independent

Wednesday 12 December 2018

Families at 'end of tether' over sewage

 

Peter, Margaret and Niamh Hughes together with Mark Daly at the area which was covered with raw sewage.
Peter, Margaret and Niamh Hughes together with Mark Daly at the area which was covered with raw sewage.

Margaret Roddy

Residents at the Racecourse Road are fed up with raw sewage from the nearby Ath Leathan housing estate flowing into their properties.

Louth County Council sent out a tanker to remove the sewage on Saturday evening after two families complained that a problem with the pumping station in Ath Leathan meant that untreated effluent was backing up into their drains and spilling out over manholes.

This, according to Peter and Margaret Hughes, is an on-going problem which has happened on a number of occasions since the private estate with a 120 houses and 72 apartments was built.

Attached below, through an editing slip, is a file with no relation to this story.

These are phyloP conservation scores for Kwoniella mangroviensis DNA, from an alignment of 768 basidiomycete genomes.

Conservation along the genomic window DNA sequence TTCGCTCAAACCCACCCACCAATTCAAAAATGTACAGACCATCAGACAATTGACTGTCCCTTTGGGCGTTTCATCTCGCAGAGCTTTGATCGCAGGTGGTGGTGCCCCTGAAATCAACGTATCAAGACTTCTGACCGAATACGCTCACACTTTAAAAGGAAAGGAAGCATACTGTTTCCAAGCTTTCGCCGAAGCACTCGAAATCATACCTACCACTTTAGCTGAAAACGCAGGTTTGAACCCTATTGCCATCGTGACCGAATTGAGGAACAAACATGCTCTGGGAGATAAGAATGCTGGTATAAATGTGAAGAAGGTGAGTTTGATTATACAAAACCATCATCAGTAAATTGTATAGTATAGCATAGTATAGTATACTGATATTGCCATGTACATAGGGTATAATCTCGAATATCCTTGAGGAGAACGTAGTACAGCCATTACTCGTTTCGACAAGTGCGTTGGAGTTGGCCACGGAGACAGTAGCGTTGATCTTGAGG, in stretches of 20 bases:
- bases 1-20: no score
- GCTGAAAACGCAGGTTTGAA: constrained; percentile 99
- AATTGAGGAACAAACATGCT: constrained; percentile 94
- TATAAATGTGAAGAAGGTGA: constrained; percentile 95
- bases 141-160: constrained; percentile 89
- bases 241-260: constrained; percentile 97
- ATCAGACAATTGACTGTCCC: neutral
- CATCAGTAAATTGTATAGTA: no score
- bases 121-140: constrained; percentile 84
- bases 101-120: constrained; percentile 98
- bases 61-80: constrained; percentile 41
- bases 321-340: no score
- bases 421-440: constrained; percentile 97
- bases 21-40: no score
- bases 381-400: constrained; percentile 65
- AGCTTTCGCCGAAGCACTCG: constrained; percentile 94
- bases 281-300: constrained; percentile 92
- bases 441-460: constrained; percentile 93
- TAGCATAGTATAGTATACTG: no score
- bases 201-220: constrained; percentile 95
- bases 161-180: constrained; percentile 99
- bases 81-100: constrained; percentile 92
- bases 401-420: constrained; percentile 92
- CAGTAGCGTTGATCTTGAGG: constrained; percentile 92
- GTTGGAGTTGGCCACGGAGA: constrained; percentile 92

'We're at the end of our tether,' said Peter, explaining that the sewage is backing up since the pumping station in the nearby estate stopped working about two weeks ago.

He said that the family can't use the toilet, take a shower or use the washing machine for fear that it will exacerbate the situation.

'The backyard is full of raw sewage and the smell outside is dreadful.'

While welcoming the local authority's decision to send a tanker to clear away the sewage, Peter said it was only 'a sticking plaster'.

A short distance away, raw sewage has also overflowed into the yard of the house belonging to pensioner Rosemary McGee and is seeping into a drain.

Alan Grehan of Oriel Property Management which is responsible for Ath Leathan said that they were aware of the problem and were working to resolve.

He explained that the pumping station had stopped working because residents in the estate where flushing items down the toilet which were blocking the drains, revealing that a jumper and a piece of timber were among the items removed from the drains.

He said that tankers would be deployed to clean up the area.

The Argus

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